Exploratories

KINEMATICS KIT

CONSTRUCTING MOTION DIAGRAMS FOR LINEAR MOTION

When first applying kinematic (motion) principles there is a tendency to use the wrong kinematic quantity--to inappropriately interchange quantities such as position, velocity, and acceleration. Constructing a motion diagram should reduce this confusion and should provide a better intuitive understanding of the meaning of these quantities.

A motion diagram represents the position, velocity, and acceleration of an object at several different times. The times are usually separated by equal time intervals. At each position, the object's velocity and acceleration are represented by arrows. If the acceleration is constant throughout the motion, one arrow can represent the acceleration at all positions shown on the diagram.

The motion diagrams for three common types of linear motion are described below.

Constant Velocity: The first motion diagram, shown in Fig. 1.1, is for an object moving at a constant speed toward the right. The motion diagram might represent the changing position of a car moving at constant speed along a straight highway. Each dot indicates the position of the object at a different time. The times are separated by equal time intervals. Because the object moves at a constant speed, the displacements from one dot to the next are of equal length. The velocity of the object at each position is represented by an arrow with the symbol v under it. The velocity arrows are of equal length (the velocity is constant). The acceleration is zero because the velocity does not change.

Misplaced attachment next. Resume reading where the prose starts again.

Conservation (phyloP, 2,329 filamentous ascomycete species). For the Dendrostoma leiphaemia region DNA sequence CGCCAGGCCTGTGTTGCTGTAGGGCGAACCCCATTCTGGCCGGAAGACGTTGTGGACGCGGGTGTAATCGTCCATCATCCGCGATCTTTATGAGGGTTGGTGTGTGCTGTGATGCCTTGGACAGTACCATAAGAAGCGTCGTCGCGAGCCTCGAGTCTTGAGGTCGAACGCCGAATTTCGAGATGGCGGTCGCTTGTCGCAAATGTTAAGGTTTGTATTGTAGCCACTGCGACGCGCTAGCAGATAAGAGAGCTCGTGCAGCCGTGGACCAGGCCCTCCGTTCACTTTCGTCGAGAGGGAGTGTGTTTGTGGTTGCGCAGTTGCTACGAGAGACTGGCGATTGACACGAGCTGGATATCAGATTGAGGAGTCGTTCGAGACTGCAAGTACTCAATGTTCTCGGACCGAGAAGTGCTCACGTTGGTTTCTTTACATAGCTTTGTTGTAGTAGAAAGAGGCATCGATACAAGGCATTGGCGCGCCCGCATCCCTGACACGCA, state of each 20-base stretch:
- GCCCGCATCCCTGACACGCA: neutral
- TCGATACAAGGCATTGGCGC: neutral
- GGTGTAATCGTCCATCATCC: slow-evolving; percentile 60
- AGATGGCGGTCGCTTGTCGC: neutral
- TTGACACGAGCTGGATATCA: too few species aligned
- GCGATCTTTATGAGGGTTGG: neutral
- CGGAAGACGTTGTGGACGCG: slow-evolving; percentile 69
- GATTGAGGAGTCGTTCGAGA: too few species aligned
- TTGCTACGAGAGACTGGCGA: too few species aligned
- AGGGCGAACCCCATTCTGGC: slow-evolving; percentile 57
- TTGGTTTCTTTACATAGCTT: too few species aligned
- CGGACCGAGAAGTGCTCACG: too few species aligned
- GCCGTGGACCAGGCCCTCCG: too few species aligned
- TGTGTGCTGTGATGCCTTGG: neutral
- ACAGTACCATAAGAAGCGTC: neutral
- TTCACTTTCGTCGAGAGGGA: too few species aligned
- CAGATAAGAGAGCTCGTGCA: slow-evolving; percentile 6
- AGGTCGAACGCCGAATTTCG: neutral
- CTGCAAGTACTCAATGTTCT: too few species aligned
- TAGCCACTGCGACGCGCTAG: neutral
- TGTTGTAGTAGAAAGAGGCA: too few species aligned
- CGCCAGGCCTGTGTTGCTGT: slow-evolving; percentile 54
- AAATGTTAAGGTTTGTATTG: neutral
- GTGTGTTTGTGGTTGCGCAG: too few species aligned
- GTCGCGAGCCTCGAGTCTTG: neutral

a = 0

Fig. 1.1. The motion diagram for an object moving with a constant velocity.

The acceleration is zero because the velocity is not changing.

Constant Acceleration in the Direction of Motion: The motion diagram in Fig. 1.2 represents an object that undergoes constant acceleration toward the right in the same direction as the initial velocity. This occurs when your car accelerates to pass another car or when a race car accelerates (speeds up) while traveling along the track. Once again the dots represent schematically the positions of the object at times separated by equal time intervals (delta t). Because the object accelerates toward the right, its velocity arrows increase in length toward the right as time passes. The product a (deltat ) = deltav ..represents the increase in length (the increase in speed) of the velocity arrow in each time interval deltat. The displacement between adjacent positions increases as the object moves right because the object moves faster as it travels right.